Monday, 9 January 2017

A Definite Maybe?

I contributed today’s ‘Word for the Week’, a weekly email service provided by the London Institute for Contemporary Christianity.

Therefore, since we have been justified through faith, we have peace with God through our Lord Jesus Christ, through whom we have gained access by faith into this grace in which we now stand. And we boast in the hope of the glory of God. Not only so, but we also glory in our sufferings, because we know that suffering produces perseverance; perseverance, character; and character, hope. And hope does not put us to shame, because God’s love has been poured out into our hearts through the Holy Spirit, who has been given to us.
Romans 5:1-5

Samuel Goldwyn, the movie producer and co-founder of Metro-Goldwyn-Mayer, was known for his malapropisms – amusing statements resulting from the use of incongruous or contradictory words. A story goes that when someone urged him to come to a decision about a project, Goldwyn replied: ‘True, I’ve been a long time making up my mind, but now I am giving you a definite answer. I won’t say yes and I won’t say no, but I am giving you a definite maybe.’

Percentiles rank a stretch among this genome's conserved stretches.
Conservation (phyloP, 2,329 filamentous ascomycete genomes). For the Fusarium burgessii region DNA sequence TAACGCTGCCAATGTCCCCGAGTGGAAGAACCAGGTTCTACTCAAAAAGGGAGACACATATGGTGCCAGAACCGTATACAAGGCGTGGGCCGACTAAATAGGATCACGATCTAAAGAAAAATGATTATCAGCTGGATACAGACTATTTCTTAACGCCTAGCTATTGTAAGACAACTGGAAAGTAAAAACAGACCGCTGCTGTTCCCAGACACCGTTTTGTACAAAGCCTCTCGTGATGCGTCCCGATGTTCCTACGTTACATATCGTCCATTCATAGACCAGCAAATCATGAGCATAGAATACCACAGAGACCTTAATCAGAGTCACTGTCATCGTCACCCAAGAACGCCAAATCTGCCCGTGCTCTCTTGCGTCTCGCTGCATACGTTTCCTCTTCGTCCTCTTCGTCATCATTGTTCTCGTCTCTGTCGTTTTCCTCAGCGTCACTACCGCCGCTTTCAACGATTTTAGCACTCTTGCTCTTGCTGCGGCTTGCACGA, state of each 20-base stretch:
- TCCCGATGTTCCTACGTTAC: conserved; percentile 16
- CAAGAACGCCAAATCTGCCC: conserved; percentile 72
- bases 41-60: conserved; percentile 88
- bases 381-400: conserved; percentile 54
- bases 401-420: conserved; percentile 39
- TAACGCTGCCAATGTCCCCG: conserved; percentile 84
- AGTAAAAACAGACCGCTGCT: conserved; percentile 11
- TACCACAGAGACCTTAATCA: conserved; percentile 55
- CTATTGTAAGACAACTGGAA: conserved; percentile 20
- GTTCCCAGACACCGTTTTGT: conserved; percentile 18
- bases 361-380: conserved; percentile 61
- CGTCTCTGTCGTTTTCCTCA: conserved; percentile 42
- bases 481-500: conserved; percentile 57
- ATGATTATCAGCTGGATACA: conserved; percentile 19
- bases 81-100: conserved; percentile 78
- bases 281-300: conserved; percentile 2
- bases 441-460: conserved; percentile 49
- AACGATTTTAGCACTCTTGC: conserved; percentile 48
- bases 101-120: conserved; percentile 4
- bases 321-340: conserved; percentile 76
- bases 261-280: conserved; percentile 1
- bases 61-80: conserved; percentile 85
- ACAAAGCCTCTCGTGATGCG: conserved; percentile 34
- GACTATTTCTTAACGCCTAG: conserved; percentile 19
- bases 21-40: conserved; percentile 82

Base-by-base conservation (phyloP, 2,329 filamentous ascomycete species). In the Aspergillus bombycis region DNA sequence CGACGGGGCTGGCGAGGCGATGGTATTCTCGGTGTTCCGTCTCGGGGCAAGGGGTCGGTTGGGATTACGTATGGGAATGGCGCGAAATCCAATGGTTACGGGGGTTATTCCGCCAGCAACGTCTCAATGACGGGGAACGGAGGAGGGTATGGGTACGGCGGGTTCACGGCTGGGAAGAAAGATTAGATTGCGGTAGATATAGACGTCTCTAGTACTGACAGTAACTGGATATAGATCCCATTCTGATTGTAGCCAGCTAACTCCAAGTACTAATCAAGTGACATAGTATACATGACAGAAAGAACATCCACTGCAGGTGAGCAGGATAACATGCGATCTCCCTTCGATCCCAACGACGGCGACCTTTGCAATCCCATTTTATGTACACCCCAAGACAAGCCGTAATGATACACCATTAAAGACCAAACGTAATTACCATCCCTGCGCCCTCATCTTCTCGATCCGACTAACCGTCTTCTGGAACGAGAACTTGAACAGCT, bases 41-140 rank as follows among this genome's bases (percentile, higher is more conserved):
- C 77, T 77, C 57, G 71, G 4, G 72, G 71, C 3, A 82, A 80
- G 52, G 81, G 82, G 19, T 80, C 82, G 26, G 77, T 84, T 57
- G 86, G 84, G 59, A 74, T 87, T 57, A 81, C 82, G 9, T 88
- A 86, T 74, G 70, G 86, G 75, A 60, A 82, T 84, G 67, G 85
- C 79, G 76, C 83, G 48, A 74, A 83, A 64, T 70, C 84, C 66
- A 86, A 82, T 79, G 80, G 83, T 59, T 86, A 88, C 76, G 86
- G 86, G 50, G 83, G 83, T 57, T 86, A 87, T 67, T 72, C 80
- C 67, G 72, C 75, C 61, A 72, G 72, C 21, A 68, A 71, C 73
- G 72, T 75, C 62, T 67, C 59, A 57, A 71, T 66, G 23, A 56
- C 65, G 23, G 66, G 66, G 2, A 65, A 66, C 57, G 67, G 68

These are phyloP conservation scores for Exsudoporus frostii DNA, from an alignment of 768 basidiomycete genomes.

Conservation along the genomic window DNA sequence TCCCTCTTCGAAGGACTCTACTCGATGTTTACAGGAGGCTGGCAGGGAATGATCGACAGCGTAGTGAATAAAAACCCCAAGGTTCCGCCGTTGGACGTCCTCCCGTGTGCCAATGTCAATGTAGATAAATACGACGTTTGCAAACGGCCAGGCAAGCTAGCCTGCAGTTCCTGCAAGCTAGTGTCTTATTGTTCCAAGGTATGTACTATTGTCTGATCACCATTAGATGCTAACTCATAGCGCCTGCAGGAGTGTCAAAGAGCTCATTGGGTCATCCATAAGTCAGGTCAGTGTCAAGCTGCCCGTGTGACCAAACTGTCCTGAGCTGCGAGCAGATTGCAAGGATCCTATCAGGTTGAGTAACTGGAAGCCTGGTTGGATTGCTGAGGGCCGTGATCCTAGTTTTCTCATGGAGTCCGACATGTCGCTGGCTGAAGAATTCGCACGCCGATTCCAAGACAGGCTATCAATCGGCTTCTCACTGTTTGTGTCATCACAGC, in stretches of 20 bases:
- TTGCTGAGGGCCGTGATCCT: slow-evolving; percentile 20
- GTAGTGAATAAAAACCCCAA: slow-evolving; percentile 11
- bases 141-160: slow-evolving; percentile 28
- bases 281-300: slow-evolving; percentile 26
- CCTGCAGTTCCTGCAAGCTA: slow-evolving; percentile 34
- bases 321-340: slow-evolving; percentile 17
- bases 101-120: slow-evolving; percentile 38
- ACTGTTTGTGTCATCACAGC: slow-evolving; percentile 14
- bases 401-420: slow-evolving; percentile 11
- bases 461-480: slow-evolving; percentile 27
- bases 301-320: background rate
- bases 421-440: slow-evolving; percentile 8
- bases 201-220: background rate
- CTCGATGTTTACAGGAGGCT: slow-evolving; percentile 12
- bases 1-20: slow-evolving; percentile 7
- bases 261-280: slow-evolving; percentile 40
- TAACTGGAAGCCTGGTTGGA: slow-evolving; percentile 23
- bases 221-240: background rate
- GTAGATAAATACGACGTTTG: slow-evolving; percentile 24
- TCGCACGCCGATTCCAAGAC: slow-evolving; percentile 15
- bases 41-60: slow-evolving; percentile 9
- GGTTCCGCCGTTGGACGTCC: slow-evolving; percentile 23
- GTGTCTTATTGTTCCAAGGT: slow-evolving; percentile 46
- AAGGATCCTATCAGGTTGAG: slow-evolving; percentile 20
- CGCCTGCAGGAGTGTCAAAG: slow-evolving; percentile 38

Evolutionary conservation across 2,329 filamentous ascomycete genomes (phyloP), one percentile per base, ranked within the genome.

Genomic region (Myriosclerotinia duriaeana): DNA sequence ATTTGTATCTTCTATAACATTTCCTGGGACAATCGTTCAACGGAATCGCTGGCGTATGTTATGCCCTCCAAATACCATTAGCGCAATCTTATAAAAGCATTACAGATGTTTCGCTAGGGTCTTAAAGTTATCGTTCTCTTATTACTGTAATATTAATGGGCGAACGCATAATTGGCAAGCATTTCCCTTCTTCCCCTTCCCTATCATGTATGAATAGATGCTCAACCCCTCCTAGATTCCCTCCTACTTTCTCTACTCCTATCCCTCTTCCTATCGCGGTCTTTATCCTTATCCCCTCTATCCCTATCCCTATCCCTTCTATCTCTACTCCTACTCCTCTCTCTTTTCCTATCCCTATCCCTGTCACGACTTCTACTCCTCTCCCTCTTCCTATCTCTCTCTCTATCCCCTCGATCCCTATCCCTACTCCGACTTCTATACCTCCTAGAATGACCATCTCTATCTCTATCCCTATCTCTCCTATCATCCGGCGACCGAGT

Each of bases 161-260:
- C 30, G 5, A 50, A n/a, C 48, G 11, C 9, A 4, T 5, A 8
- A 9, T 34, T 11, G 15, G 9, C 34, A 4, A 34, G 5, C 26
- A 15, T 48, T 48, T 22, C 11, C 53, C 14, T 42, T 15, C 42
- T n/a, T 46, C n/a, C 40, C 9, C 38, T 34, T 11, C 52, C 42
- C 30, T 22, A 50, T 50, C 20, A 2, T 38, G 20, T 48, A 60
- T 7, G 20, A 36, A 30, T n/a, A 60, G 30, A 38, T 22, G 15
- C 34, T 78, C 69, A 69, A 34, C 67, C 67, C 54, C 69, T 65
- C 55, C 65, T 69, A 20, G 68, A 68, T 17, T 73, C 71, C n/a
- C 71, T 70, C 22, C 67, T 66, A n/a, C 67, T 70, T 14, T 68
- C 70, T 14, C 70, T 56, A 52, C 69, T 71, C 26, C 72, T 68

Whimsy aside, that’s perhaps the best that can be offered to us on a whole host of issues – a definite maybe.

In some cases, lack of certainty on our part can be bound up with personal insecurity or a self-worth that has been undermined in damaging ways. But these days, even assertive, self-confident people find it hard to be sure, or at least say they are. For that smacks of intolerance, doesn’t it? The entire drift of our culture makes it unacceptable to say ‘I am sure’, particularly when it comes to issues of faith.

Read again Paul’s words at the start of Romans 5.

Just what is it that flows from being justified? Not merely some vague, warm ‘spiritual’ experience, but peace with God, access to God. And how has this come about? Not through attainment to a higher level of consciousness or through anything we can bring to the table (as Paul has made clear in the previous chapters of Romans), but through our Lord Jesus Christ.

Since God has declared us ‘right’ in the present, that verdict will stand on the last day. Even in the face of suffering, then, we have hope. Here, as elsewhere in the Bible, hope is not some vague wish-fulfilment. Hope involves looking forward to the future with confidence, because it’s a future that Christ himself has secured for us.

At the bottom line of it all, and the ultimate basis of Paul’s confidence, is God’s love – not merely shown to us, but ‘poured out into our hearts through the Holy Spirit’, a sign of his ongoing commitment to us. It’s a love, Paul will say later, from which nothing can separate us (Romans 8:37-39).

If any of this was down to us, we’d have room for doubt. As it is, our confidence lies elsewhere. Peace, hope, love. Not maybe, but definitely.

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